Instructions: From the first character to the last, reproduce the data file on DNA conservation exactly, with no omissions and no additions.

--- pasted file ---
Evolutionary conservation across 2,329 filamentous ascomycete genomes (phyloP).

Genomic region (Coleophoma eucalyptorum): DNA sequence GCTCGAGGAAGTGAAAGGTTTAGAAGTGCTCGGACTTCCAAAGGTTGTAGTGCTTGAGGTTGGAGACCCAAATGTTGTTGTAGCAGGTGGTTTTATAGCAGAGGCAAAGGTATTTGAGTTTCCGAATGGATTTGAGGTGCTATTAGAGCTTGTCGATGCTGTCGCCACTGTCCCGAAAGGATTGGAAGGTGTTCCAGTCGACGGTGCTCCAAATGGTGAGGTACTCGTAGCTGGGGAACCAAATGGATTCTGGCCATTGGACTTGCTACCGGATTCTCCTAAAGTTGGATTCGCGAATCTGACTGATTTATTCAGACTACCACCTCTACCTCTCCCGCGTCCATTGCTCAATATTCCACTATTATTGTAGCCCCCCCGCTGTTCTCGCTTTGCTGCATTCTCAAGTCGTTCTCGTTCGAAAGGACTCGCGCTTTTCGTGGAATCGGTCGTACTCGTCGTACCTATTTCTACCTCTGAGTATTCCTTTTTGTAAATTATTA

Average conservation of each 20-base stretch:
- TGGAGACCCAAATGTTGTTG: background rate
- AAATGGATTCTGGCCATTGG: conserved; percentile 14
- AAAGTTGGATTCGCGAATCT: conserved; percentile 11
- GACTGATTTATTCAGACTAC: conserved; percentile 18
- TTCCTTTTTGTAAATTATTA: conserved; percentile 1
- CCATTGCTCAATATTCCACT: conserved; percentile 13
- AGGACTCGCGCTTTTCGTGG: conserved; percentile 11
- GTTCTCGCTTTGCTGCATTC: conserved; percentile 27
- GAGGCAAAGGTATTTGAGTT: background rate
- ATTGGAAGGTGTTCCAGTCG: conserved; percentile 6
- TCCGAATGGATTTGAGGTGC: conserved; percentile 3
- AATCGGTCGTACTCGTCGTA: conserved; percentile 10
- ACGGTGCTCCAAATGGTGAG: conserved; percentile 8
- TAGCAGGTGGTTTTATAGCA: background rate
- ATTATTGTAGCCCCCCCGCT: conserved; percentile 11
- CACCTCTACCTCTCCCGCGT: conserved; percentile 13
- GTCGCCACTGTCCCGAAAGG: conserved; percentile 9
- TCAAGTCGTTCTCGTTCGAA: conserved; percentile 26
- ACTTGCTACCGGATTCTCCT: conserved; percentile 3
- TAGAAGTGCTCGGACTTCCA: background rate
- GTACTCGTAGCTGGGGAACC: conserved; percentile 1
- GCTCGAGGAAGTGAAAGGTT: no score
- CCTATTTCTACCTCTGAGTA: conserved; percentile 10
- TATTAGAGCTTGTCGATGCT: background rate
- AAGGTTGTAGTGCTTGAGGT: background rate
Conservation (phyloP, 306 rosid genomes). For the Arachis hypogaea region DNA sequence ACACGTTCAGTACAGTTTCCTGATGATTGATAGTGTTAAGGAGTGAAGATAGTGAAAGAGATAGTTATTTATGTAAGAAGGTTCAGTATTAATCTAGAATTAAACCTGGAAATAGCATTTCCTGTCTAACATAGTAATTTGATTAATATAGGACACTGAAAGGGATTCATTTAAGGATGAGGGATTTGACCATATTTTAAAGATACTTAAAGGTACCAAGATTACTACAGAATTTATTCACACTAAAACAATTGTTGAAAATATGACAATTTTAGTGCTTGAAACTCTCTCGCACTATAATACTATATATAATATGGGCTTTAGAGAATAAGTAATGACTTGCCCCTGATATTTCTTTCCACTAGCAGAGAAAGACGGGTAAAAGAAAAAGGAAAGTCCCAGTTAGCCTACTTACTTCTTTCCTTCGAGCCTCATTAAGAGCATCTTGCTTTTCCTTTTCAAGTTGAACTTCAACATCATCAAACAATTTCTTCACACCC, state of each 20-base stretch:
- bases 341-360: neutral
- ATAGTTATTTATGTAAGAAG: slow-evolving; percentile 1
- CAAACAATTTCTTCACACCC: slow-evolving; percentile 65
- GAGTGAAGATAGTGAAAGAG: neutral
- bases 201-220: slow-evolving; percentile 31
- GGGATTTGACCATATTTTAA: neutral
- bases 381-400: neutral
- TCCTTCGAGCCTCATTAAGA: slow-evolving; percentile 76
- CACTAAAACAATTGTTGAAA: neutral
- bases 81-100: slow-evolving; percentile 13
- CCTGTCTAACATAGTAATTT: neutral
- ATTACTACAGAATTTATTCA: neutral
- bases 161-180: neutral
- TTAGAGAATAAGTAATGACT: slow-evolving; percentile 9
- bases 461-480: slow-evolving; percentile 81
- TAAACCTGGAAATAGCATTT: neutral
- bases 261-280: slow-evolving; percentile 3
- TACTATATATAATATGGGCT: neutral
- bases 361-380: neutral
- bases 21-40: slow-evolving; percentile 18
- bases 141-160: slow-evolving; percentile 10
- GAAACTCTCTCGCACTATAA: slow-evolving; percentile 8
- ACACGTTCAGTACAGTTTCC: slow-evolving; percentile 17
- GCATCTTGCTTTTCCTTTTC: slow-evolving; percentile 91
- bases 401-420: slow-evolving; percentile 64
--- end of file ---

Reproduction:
Evolutionary conservation across 2,329 filamentous ascomycete genomes (phyloP).

Genomic region (Coleophoma eucalyptorum): DNA sequence GCTCGAGGAAGTGAAAGGTTTAGAAGTGCTCGGACTTCCAAAGGTTGTAGTGCTTGAGGTTGGAGACCCAAATGTTGTTGTAGCAGGTGGTTTTATAGCAGAGGCAAAGGTATTTGAGTTTCCGAATGGATTTGAGGTGCTATTAGAGCTTGTCGATGCTGTCGCCACTGTCCCGAAAGGATTGGAAGGTGTTCCAGTCGACGGTGCTCCAAATGGTGAGGTACTCGTAGCTGGGGAACCAAATGGATTCTGGCCATTGGACTTGCTACCGGATTCTCCTAAAGTTGGATTCGCGAATCTGACTGATTTATTCAGACTACCACCTCTACCTCTCCCGCGTCCATTGCTCAATATTCCACTATTATTGTAGCCCCCCCGCTGTTCTCGCTTTGCTGCATTCTCAAGTCGTTCTCGTTCGAAAGGACTCGCGCTTTTCGTGGAATCGGTCGTACTCGTCGTACCTATTTCTACCTCTGAGTATTCCTTTTTGTAAATTATTA

Average conservation of each 20-base stretch:
- TGGAGACCCAAATGTTGTTG: background rate
- AAATGGATTCTGGCCATTGG: conserved; percentile 14
- AAAGTTGGATTCGCGAATCT: conserved; percentile 11
- GACTGATTTATTCAGACTAC: conserved; percentile 18
- TTCCTTTTTGTAAATTATTA: conserved; percentile 1
- CCATTGCTCAATATTCCACT: conserved; percentile 13
- AGGACTCGCGCTTTTCGTGG: conserved; percentile 11
- GTTCTCGCTTTGCTGCATTC: conserved; percentile 27
- GAGGCAAAGGTATTTGAGTT: background rate
- ATTGGAAGGTGTTCCAGTCG: conserved; percentile 6
- TCCGAATGGATTTGAGGTGC: conserved; percentile 3
- AATCGGTCGTACTCGTCGTA: conserved; percentile 10
- ACGGTGCTCCAAATGGTGAG: conserved; percentile 8
- TAGCAGGTGGTTTTATAGCA: background rate
- ATTATTGTAGCCCCCCCGCT: conserved; percentile 11
- CACCTCTACCTCTCCCGCGT: conserved; percentile 13
- GTCGCCACTGTCCCGAAAGG: conserved; percentile 9
- TCAAGTCGTTCTCGTTCGAA: conserved; percentile 26
- ACTTGCTACCGGATTCTCCT: conserved; percentile 3
- TAGAAGTGCTCGGACTTCCA: background rate
- GTACTCGTAGCTGGGGAACC: conserved; percentile 1
- GCTCGAGGAAGTGAAAGGTT: no score
- CCTATTTCTACCTCTGAGTA: conserved; percentile 10
- TATTAGAGCTTGTCGATGCT: background rate
- AAGGTTGTAGTGCTTGAGGT: background rate
Conservation (phyloP, 306 rosid genomes). For the Arachis hypogaea region DNA sequence ACACGTTCAGTACAGTTTCCTGATGATTGATAGTGTTAAGGAGTGAAGATAGTGAAAGAGATAGTTATTTATGTAAGAAGGTTCAGTATTAATCTAGAATTAAACCTGGAAATAGCATTTCCTGTCTAACATAGTAATTTGATTAATATAGGACACTGAAAGGGATTCATTTAAGGATGAGGGATTTGACCATATTTTAAAGATACTTAAAGGTACCAAGATTACTACAGAATTTATTCACACTAAAACAATTGTTGAAAATATGACAATTTTAGTGCTTGAAACTCTCTCGCACTATAATACTATATATAATATGGGCTTTAGAGAATAAGTAATGACTTGCCCCTGATATTTCTTTCCACTAGCAGAGAAAGACGGGTAAAAGAAAAAGGAAAGTCCCAGTTAGCCTACTTACTTCTTTCCTTCGAGCCTCATTAAGAGCATCTTGCTTTTCCTTTTCAAGTTGAACTTCAACATCATCAAACAATTTCTTCACACCC, state of each 20-base stretch:
- bases 341-360: neutral
- ATAGTTATTTATGTAAGAAG: slow-evolving; percentile 1
- CAAACAATTTCTTCACACCC: slow-evolving; percentile 65
- GAGTGAAGATAGTGAAAGAG: neutral
- bases 201-220: slow-evolving; percentile 31
- GGGATTTGACCATATTTTAA: neutral
- bases 381-400: neutral
- TCCTTCGAGCCTCATTAAGA: slow-evolving; percentile 76
- CACTAAAACAATTGTTGAAA: neutral
- bases 81-100: slow-evolving; percentile 13
- CCTGTCTAACATAGTAATTT: neutral
- ATTACTACAGAATTTATTCA: neutral
- bases 161-180: neutral
- TTAGAGAATAAGTAATGACT: slow-evolving; percentile 9
- bases 461-480: slow-evolving; percentile 81
- TAAACCTGGAAATAGCATTT: neutral
- bases 261-280: slow-evolving; percentile 3
- TACTATATATAATATGGGCT: neutral
- bases 361-380: neutral
- bases 21-40: slow-evolving; percentile 18
- bases 141-160: slow-evolving; percentile 10
- GAAACTCTCTCGCACTATAA: slow-evolving; percentile 8
- ACACGTTCAGTACAGTTTCC: slow-evolving; percentile 17
- GCATCTTGCTTTTCCTTTTC: slow-evolving; percentile 91
- bases 401-420: slow-evolving; percentile 64